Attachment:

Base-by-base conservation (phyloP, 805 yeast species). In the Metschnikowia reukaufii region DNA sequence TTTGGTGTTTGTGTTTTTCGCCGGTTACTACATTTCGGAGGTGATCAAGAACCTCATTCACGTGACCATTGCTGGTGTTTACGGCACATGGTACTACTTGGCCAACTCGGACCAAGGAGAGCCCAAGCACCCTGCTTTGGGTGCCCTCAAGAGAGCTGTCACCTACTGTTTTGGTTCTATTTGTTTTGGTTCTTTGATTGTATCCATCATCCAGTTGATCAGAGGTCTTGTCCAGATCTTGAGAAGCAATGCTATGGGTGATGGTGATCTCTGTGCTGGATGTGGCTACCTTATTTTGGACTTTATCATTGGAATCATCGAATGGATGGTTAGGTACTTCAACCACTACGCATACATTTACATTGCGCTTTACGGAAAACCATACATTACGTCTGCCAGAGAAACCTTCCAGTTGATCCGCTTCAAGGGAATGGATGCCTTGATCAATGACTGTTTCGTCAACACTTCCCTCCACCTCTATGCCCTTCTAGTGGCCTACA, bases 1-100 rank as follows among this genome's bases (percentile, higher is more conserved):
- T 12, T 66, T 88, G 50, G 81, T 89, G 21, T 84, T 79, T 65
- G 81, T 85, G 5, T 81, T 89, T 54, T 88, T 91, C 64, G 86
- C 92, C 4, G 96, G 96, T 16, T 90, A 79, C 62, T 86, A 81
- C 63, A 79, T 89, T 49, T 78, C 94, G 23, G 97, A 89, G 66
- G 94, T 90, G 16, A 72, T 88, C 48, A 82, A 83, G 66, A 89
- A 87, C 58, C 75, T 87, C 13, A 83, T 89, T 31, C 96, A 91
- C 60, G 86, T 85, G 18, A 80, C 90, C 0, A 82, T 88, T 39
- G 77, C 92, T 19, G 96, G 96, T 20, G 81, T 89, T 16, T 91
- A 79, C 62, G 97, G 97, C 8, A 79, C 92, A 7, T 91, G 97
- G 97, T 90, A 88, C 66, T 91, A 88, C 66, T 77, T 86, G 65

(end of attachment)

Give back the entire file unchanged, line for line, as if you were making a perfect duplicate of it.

Base-by-base conservation (phyloP, 805 yeast species). In the Metschnikowia reukaufii region DNA sequence TTTGGTGTTTGTGTTTTTCGCCGGTTACTACATTTCGGAGGTGATCAAGAACCTCATTCACGTGACCATTGCTGGTGTTTACGGCACATGGTACTACTTGGCCAACTCGGACCAAGGAGAGCCCAAGCACCCTGCTTTGGGTGCCCTCAAGAGAGCTGTCACCTACTGTTTTGGTTCTATTTGTTTTGGTTCTTTGATTGTATCCATCATCCAGTTGATCAGAGGTCTTGTCCAGATCTTGAGAAGCAATGCTATGGGTGATGGTGATCTCTGTGCTGGATGTGGCTACCTTATTTTGGACTTTATCATTGGAATCATCGAATGGATGGTTAGGTACTTCAACCACTACGCATACATTTACATTGCGCTTTACGGAAAACCATACATTACGTCTGCCAGAGAAACCTTCCAGTTGATCCGCTTCAAGGGAATGGATGCCTTGATCAATGACTGTTTCGTCAACACTTCCCTCCACCTCTATGCCCTTCTAGTGGCCTACA, bases 1-100 rank as follows among this genome's bases (percentile, higher is more conserved):
- T 12, T 66, T 88, G 50, G 81, T 89, G 21, T 84, T 79, T 65
- G 81, T 85, G 5, T 81, T 89, T 54, T 88, T 91, C 64, G 86
- C 92, C 4, G 96, G 96, T 16, T 90, A 79, C 62, T 86, A 81
- C 63, A 79, T 89, T 49, T 78, C 94, G 23, G 97, A 89, G 66
- G 94, T 90, G 16, A 72, T 88, C 48, A 82, A 83, G 66, A 89
- A 87, C 58, C 75, T 87, C 13, A 83, T 89, T 31, C 96, A 91
- C 60, G 86, T 85, G 18, A 80, C 90, C 0, A 82, T 88, T 39
- G 77, C 92, T 19, G 96, G 96, T 20, G 81, T 89, T 16, T 91
- A 79, C 62, G 97, G 97, C 8, A 79, C 92, A 7, T 91, G 97
- G 97, T 90, A 88, C 66, T 91, A 88, C 66, T 77, T 86, G 65